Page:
Wind power ‘can help deliver European energy independence’ from Russia – WindEurope

Industry leaders outline what is needed for wind power to deliver energy security during WindEurope conference

European Commission director general for energy Ditte Juul Jørgensen speaking at the opening session of WindEurope's annual conference in Bilbao, Spain
European Commission director general for energy Ditte Juul Jørgensen speaking at the opening session of WindEurope's annual conference in Bilbao, Spain

The European wind power industry needs political support to achieve expansion targets that can help transition the EU from fossil fuel imports to renewable energy, according to industry leaders.

Amid geopolitical tensions, it must also work to ensure a steady supply of the huge amounts of rare earth materials needed for wind turbines, speakers at WindEurope’s annual conference in Bilbao, Spain warned.

During the opening session of WindEurope’s annual conference in Bilbao, Spain, speakers reiterated the need to accelerate permitting procedures for wind farms and grid infrastructure. They also called for auction designs that reward the wind power industry’s “added value” to European society.

The conference comes at a decisive moment for European energy, with Russia’s invasion of Ukraine upending the region’s energy system. The EU has decided to end Russian energy imports by 2030 at the latest, and to accelerate the deployment of renewables alongside that to improve its energy security. 

Through its soon-to-be completed RepowerEU agenda – designed to help the bloc become independent of Russian fossil fuels well before 2030 – the EU wants wind energy to grow from 190GW today to 480GW by 2030. RepowerEU is also expected to require national governments to identify sites suitable for renewable energy projects in a bid to improve permitting.

In the opening session of WindEurope’s annual conference in Bilbao, the industry body’s new chair, Sven Utermöhlen, said: “The shocking war in Ukraine and the resulting energy crisis are pushing Europe to rethink our approach to energy, with the new focus on drastically cutting our reliance on fossil-fuel imports.

“Wind energy is cheaper and more reliable than imported fossil fuels, and it’s scalable. It must be at the heart of Europe’s response.”

He added: “We have the technology, the finance is available and the supply chain can be built out further. However, given the challenges posed by the war in Ukraine, we need the right government policies more than ever.”

Ditte Juul Jørgensen, the European Commission’s director general for energy, added that the commission plans to present its RepowerEU plan along with guidance on permitting procedures — a major obstacle to the wind power industry in Europe — and power purchase agreements (PPAs) in May.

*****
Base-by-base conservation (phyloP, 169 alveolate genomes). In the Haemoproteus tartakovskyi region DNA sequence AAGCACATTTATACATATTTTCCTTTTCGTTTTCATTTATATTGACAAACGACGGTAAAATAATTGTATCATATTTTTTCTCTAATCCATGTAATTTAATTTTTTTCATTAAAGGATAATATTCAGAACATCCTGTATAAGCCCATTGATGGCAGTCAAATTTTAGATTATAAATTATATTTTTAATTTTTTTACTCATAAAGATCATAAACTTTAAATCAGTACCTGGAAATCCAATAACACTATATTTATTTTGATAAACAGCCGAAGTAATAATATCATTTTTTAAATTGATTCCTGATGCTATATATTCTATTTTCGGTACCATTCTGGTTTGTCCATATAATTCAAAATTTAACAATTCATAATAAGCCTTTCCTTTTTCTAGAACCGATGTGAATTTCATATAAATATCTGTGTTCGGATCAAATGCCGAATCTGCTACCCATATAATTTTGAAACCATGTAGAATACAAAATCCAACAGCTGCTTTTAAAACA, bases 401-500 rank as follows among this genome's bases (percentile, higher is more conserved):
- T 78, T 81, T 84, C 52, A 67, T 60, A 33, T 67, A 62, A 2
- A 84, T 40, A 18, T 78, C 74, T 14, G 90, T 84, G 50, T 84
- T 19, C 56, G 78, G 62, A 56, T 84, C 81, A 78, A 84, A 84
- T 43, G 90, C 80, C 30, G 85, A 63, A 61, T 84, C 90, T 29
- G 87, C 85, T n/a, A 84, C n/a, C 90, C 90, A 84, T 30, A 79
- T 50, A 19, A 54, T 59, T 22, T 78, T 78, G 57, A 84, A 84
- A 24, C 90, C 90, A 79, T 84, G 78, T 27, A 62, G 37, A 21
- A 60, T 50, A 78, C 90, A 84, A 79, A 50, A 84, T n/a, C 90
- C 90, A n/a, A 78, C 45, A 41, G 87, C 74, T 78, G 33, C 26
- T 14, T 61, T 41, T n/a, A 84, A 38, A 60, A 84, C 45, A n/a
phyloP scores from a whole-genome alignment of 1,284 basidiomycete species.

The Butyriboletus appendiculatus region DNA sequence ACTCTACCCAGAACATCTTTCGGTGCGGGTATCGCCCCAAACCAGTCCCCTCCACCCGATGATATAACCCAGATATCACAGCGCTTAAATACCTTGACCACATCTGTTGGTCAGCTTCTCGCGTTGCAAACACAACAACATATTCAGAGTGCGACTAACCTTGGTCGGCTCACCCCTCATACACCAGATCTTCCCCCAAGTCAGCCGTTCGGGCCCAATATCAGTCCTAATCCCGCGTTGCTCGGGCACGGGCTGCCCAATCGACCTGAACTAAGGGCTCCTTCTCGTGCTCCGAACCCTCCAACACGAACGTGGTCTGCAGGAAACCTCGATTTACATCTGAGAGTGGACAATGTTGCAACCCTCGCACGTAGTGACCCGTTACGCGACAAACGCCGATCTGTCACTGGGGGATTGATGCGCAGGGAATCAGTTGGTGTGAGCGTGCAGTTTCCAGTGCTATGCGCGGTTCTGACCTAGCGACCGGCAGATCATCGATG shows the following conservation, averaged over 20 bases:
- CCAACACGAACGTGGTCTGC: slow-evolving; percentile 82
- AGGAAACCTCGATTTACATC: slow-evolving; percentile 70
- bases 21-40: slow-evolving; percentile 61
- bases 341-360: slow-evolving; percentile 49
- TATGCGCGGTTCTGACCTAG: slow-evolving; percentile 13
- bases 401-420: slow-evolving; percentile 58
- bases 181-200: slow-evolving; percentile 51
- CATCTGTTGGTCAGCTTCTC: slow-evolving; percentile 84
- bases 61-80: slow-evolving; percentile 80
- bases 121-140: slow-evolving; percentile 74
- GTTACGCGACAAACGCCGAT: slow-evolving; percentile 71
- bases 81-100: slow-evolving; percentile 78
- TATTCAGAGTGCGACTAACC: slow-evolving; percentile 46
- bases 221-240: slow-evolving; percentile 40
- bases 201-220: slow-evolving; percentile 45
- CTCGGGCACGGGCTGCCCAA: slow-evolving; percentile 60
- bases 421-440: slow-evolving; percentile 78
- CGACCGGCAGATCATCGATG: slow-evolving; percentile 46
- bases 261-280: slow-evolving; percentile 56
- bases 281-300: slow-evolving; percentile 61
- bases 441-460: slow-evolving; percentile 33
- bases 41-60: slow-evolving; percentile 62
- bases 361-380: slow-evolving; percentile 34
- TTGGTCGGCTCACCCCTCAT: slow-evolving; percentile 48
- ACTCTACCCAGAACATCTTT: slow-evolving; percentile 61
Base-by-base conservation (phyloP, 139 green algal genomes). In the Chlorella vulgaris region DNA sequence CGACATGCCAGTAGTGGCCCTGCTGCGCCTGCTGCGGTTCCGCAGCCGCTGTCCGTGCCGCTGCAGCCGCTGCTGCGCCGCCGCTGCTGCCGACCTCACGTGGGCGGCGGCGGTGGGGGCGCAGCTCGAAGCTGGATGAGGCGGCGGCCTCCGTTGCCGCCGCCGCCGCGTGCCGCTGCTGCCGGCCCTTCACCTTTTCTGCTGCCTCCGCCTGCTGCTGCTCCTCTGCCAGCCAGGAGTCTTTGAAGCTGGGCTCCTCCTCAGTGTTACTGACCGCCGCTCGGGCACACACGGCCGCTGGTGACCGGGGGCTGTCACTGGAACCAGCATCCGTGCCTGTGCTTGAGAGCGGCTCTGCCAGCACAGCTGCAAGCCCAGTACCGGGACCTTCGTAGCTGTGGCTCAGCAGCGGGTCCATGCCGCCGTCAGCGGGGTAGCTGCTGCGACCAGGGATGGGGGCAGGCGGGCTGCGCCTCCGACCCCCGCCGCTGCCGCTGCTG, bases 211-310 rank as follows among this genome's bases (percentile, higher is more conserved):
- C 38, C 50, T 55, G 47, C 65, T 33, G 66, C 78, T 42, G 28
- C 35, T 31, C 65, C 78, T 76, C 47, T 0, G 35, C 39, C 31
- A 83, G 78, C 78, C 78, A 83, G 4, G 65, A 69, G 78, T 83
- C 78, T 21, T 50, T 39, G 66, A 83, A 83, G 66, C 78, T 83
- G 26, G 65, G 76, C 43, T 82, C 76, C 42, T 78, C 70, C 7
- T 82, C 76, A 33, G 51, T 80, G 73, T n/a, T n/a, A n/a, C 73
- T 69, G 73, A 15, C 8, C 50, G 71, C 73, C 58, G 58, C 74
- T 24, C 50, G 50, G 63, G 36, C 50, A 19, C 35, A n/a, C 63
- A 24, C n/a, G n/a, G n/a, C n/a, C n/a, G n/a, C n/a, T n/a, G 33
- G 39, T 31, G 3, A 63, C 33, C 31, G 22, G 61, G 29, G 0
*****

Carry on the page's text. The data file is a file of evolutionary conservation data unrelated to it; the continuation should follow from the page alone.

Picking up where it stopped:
She added: “We in the European Union cannot and will not continue to be dependent on Russian fossil fuels.  

“We must take charge of our energy future and never again let a third country destabilise our energy markets or influence our energy choices.”

WindEurope’s Utermöhlen also emphasised the need for auctions — an important method of allocating remuneration for wind farms in Europe — to be redesigned.

“Energy security requires more homegrown wind energy with technology that is developed and made in Europe. That will require a new approach to wind auctions,” he explained. 

“Deciding winners on the basis of price criteria alone is not the right solution anymore. We need auctions that reward the added value that the European wind industry brings in terms of sustainability, system integration and making our economy stronger and more resilient.”

Market concentration

Meanwhile, Samuel Leupold, chairman of Corio — a new standalone offshore wind developer created by Macquarie’s Green Investment Group — warned of the concentration of individual raw materials and refining processes in individual countries. 

He explained that rare earth materials needed for wind turbines and other technologies required for the energy transition are often highly concentrated in a single market, while China is the “undisputed number one refiner and processor of transition materials”. 

A disruption to one of these markets could disrupt the energy transition, he warned. 

Leupold called for renewable energy industries to position themselves as “instruments of geopolitics”, and for Europe to build a supply chain for rare earth materials, ensuring  it can  access the commodities needed for the energy transition. 

“Geopolitics is all about leverage,” he concluded. “We cannot make ourselves safer abroad if we do not change our behaviour at all.”

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